*** many thanks to Mo Sayad for this race report [from a volunteer’s perspective] ***
Thought of sharing my first experience as a technical officer in Bahrain Challenge for whoever is interested…
Last week, I read an interesting post that changed the way how my long weekend was planned.
My weekend changed after reading a post by Paul Venn asking for some “draft busters” in Bahrain Challenge. I actually don’t know why I decided to go, but I thought of giving a helping hand if I could, get on a motorbike and run around some pros...
I was already having a great time because of the national day in UAE, the incredible weather and good wind for kite surfing and of course spending more time with Kati.
The day comes, and Bahrain is calling, Friday afternoon, clueless of what my role is, I head out to the airport, nothing out of the ordinary, easy check-in with emirates, no sign of athletes (obviously everyone is in Bahrain already) and I’m scheduled to arrive just after the briefing meeting starts. We have the funniest captain announcement and all is set. We move towards the run way and that’s it! Moments pass and we’re still there until firefighters rush towards the plane – not a very good sign. We finally discover that we have a hydraulic leak – not a great start! A lot of time passes and I know that my briefing meeting is over. I take the time to go through all the triathlon material and read all the rules ever written, so as a referee, I’d be aware of what’s going on rather than being a participant with 1 rule in my head “keep going”.
Anyway, to cut the story short, we’re off again, I meet 2 people who were on the plane with me who were trying to get to Bahrain for the same reason; Triahtlon. The gentlemen just sitting on the seat in front of me “Taka” & “Lisette”, two nice smiley people who shared my exact reason of heading to Bahrain – being a Technical Officer. We all get to the hotel and agree that we’ll meet at 4:45 in the morning for the race brief.
I head out in the morning with a familiar face from Dubai – Chris who happens to be a good friend of a work mate – he was there for the briefing and all but no one knows my role. So, I wait for the Head Technical Officer to arrive. At that point, I have already been given a whistle! Errr, first step in my referee career!
Finally, the Head Technical Officer shows up and gives me a referee Shirt, Tag and a “Yellow/Red” Card pack! Now, I feel really empowered! But still don’t know what I’ll be doing. Anyway, we are put in groups of 5 for the briefing – went through the roles and at a specific point, the Head TO started looking at me – it was about penalizing athletes for littering, yet he mentioned that it was accepted in this region to throw banana peels! Hmmm… but why look at me? And when I say looking, I tell you, he was just looking at me for a good couple of minutes talking on and on about throwing the banana peels!!! Is it because I’m an Arab representing the region or was it because he discovered my dark plan of littering the whole track with bananas!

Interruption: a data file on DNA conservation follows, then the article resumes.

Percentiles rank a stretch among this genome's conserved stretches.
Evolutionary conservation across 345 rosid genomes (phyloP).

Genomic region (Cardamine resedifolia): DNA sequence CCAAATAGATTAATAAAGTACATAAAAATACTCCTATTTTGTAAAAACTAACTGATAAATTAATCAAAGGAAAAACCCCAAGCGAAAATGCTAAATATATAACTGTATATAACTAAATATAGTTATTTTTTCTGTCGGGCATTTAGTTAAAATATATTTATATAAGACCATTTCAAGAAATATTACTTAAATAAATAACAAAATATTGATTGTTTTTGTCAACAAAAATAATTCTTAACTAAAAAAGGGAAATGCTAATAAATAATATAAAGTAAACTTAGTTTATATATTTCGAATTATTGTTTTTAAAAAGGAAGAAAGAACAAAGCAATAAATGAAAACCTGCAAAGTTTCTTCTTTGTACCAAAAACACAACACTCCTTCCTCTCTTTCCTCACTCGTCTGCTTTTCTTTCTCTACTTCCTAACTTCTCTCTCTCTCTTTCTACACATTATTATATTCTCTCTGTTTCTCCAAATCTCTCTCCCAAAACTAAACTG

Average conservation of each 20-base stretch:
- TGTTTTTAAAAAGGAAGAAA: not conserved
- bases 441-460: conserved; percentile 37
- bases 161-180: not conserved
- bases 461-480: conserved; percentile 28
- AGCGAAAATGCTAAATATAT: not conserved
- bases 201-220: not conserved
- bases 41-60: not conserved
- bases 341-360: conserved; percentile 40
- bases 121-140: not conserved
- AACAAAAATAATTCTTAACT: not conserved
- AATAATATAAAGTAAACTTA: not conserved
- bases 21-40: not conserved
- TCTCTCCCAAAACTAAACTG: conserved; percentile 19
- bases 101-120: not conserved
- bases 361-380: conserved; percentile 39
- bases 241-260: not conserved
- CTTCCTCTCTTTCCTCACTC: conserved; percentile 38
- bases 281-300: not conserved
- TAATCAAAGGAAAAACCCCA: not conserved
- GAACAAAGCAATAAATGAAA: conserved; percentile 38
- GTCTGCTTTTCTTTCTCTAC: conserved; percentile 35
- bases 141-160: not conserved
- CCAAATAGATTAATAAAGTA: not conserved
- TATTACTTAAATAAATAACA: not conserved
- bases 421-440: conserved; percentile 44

The day starts and competitors start showing up, so I decided to practice my referee look and walk and I start patrolling around. I see a few faces I know from TriDubai and a few that I usually see in the races I’ve participated in. Some were really excited, some worried, some relaxed but overall, great vibes.
I head out to T2 where my role is set – I’m glad I didn’t have to do anything with the swimmers, since I already hate swimming! (had to find space to write this fact).
In T2, I was very close to some pro athletes, shaikhs and friends and I’ve realized the difference of time spent by the athletes, media and volunteers around – massive variance.
A few hundred meters away at the entrance of the transition, I see a guy who started throwing up, the poor guy collapsed for a few seconds, but then kept going. I was worried that someone would slip in the puke and I was expecting someone to cover the carpet with sand, but just before I finish the thought, a few others passed over it with a big smile that they’ve reaches this far; Nothing else matters!
I was excited whenever a TriDubai jersey passes me, even though I don’t know most of the people in it, but I tried to take pictures and encourage them with a few words.
I then see an old guy getting into T2; “Karl”, he’s just walking with no rush but looks exhausted already. I hand him a seat so he can change his shoes like all the rest of the athletes and a few volunteers try to help him out like what they do with the rest of the athletes in order to shave off a few seconds, but he’s determined to do it in his own speed and on his own. I have a quick chat with him and he tells me he’s the oldest competitor today – he’s 73. He goes through his stuff, gets out a mars chocolate bar and enjoys eating it with no rush, we take a selfie and he’s off for the last bit – a 21KM run.
After it was all done, I learnt a lot, saw different emotions and had a few good chats. But what stayed with me were the smiling competitors and Karl. Deep inside him, he is competing, he is pushing himself and definitely he is standing out! And even though for any spectator, he was just moving slow, he has decided to enjoy all this – take his time and smile to everyone. To me, this is the spirit of any sport, this is Triathlon! Compete, but don’t forget to enjoy it…